There is no question that anyone who encountered this book might have done the same, and as such, I have ample Internet history evidence to support my claim that reading this book made me a stronger reader. I doubtless practiced reading skills like summarizing, re-reading, decoding complex vocabulary, integrating new ideas into existing schema, looking for outside information to aid my understanding, paraphrasing, learning about new text features and signposts, noting quotes, and more.

But reading isn’t done solely for the purpose of practicing skills. In fact, the purpose of reading is as far from skills-focused as we are from the edge of the universe (pretty freakin’ far, in case you haven’t recently read about astrophysics). Consider, for instance, this passage from the final pages of Astrophysics for People in a Hurry:

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Beautifully written, no doubt, and I’d use it with my students as a mentor text in a heartbeat. Look at that parallel structure, that use of one-sentence paragraphs, that thoughtful choice of diverse verbs! Lo, the effect of repetition, the deft uses of the dash, the pristine placement of commas! All of these are worth studying alongside our students, but they are mere stepping stones on the path to the true purposes of reading and writing:

Joy, engagement, transcendence, learning, growth.

The expansion of our minds, of our perspectives, marching onward as relentlessly as the universe itself (yep, it’s forever expanding, knowledge I have thanks to Neil deGrasse Tyson). This passage–this argument, for looking at life from the cosmic perspective–is valuable for so much more than the way it is written. The meaning is in what is written, and how the reader makes meaning of it.

Looking at our teaching, our students, our lessons from the cosmic perspective, we must consider our small effect on these students’ lives in the grand scheme of things. Why would we insist students read a certain book, or a certain number of books, or write a certain number of pages, when we consider our real goal for students: to help them access the vast wealth of reading and writing they can do in the world to achieve their true callings.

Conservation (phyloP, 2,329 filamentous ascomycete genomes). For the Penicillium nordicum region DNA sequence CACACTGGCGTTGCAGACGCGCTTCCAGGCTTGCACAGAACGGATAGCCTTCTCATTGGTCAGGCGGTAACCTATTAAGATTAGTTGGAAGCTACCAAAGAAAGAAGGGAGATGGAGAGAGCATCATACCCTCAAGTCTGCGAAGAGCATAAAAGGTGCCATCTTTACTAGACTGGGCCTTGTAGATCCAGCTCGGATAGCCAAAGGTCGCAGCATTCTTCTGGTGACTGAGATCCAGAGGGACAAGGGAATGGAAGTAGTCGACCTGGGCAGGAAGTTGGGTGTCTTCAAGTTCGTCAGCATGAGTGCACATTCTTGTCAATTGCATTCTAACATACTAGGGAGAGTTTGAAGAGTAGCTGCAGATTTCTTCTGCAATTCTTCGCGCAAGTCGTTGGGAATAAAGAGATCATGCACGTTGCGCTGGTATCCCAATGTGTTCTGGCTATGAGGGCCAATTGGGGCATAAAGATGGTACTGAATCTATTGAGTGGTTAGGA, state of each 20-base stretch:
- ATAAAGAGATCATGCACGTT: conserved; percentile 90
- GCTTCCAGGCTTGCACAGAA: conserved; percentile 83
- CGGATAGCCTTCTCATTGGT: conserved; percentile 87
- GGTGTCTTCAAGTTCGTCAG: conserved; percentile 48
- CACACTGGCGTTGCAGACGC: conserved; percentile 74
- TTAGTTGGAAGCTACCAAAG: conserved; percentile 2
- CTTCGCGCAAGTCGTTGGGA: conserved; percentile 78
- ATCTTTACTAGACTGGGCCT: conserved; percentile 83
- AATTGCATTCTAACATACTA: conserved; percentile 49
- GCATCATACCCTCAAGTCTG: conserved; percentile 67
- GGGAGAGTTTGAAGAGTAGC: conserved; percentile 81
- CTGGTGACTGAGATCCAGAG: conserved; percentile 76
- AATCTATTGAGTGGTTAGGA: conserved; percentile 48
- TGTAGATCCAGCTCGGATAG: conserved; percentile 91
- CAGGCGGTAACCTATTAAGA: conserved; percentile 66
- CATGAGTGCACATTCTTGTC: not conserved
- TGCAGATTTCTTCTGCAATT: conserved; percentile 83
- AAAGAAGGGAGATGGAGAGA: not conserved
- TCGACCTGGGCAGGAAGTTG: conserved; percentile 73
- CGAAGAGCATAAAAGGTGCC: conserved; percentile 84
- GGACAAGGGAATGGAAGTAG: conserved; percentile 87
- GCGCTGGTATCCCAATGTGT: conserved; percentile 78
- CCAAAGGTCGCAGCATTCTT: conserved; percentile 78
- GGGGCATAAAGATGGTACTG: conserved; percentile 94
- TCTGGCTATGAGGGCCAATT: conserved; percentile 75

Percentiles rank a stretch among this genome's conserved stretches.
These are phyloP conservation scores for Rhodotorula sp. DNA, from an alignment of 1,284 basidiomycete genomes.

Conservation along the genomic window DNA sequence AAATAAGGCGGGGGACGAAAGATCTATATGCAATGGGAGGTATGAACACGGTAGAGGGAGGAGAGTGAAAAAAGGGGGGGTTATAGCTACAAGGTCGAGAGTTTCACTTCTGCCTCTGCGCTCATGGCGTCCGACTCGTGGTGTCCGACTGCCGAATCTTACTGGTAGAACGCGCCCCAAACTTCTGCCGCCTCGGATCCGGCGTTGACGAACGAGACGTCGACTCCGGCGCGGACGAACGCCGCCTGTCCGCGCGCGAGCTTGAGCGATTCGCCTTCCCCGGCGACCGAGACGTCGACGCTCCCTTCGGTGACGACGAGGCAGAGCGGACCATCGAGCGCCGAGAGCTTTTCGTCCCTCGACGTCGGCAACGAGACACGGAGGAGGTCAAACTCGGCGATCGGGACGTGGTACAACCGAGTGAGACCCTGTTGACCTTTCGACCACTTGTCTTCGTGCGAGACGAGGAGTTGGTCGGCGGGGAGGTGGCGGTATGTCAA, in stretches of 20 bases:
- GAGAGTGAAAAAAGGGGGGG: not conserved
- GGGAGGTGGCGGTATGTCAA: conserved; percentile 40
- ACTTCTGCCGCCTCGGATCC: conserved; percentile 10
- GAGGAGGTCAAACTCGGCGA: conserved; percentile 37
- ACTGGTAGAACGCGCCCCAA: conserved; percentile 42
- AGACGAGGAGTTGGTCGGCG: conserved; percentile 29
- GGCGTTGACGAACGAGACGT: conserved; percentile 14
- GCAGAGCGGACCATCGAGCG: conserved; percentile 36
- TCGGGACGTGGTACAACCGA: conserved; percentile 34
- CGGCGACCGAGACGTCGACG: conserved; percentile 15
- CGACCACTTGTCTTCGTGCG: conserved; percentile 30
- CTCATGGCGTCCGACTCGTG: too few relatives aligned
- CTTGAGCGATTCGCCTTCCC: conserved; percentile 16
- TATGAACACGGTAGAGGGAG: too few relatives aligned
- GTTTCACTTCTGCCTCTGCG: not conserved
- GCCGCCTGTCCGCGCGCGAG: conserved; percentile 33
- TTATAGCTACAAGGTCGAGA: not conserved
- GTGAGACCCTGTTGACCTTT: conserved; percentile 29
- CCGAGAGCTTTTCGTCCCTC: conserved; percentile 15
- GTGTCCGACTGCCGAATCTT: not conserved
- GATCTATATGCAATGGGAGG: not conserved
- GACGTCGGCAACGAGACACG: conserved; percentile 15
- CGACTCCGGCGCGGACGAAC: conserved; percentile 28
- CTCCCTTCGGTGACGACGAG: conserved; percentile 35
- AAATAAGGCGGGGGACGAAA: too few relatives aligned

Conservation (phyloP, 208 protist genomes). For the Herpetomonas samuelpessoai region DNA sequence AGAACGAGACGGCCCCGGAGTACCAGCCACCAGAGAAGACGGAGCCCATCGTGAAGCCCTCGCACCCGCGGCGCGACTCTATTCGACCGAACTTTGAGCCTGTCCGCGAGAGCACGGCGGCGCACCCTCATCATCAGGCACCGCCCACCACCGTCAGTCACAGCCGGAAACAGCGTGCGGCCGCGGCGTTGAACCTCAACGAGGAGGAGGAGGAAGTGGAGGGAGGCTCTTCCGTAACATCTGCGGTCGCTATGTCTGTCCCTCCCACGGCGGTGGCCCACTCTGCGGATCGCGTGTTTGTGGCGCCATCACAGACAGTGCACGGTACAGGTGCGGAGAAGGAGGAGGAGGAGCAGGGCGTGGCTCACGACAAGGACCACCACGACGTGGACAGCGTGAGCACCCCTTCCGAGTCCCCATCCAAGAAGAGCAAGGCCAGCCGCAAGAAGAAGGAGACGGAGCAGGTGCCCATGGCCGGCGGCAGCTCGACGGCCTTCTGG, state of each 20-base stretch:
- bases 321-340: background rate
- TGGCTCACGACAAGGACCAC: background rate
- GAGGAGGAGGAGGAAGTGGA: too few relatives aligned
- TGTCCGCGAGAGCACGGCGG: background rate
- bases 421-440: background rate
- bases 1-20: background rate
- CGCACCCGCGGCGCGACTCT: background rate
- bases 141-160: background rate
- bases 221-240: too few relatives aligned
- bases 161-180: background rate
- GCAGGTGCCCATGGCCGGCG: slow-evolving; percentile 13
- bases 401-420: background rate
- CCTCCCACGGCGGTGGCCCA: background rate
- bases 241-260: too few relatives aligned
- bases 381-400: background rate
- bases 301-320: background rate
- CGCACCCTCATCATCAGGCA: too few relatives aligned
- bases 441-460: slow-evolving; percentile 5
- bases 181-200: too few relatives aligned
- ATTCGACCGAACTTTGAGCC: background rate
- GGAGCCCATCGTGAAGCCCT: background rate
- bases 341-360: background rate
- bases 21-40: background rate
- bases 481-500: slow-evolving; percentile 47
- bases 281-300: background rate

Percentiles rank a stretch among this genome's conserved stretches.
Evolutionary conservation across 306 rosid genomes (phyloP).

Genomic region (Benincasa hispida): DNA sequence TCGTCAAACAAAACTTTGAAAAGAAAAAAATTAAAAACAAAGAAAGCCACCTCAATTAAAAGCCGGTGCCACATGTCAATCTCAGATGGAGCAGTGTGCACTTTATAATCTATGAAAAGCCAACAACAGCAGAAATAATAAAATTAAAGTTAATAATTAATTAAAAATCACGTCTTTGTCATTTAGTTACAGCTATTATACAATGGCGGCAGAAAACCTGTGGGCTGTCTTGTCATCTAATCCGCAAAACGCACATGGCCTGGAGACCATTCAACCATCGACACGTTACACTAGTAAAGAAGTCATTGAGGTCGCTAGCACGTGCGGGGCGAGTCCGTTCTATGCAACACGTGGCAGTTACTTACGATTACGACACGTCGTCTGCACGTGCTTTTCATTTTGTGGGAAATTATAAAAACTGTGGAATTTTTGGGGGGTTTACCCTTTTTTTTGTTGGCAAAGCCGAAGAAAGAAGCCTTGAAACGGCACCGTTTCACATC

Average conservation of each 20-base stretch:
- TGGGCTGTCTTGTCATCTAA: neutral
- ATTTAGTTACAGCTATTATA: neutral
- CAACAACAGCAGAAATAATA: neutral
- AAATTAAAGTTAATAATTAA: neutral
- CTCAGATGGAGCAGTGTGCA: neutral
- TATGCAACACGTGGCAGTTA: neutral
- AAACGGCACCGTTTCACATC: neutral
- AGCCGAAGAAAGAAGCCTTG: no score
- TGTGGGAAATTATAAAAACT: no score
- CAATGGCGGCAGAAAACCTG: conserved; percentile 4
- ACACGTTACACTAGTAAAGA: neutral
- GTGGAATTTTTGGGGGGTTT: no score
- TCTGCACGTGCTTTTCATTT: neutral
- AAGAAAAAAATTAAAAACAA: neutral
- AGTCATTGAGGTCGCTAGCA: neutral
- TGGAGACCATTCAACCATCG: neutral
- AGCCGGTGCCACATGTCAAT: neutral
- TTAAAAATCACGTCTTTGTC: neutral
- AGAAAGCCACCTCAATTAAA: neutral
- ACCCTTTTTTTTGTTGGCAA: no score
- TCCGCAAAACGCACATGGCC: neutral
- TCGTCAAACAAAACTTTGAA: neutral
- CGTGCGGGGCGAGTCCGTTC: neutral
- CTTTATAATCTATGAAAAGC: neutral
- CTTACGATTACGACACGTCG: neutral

books-to-read-before-you-hit-30980-1459253850_980x457As we plan instruction for the second quarter, we must center our students’ reading and writing experiences on the highest purposes of those endeavors, and not remain too focused on the skills, structures, and rubrics we often get caught up in. We must not fall into the trap of sharing a passage such as this one with students solely to practice craft study, asking our students to replicate Tyson’s structure without appreciating what he’s trying to say to us by crafting it.

Let’s confer with our readers about not just how a text is doing what it’s doing, but also what their feelings are about that text, what they’re learning from a text on a holistic level, how they’ll insert this reading into their larger life philosophy.

Let’s coach our writers not just to become proficient in certain genres, but also toward authentic, purposeful, meaning-filled writing that they proudly craft and publish.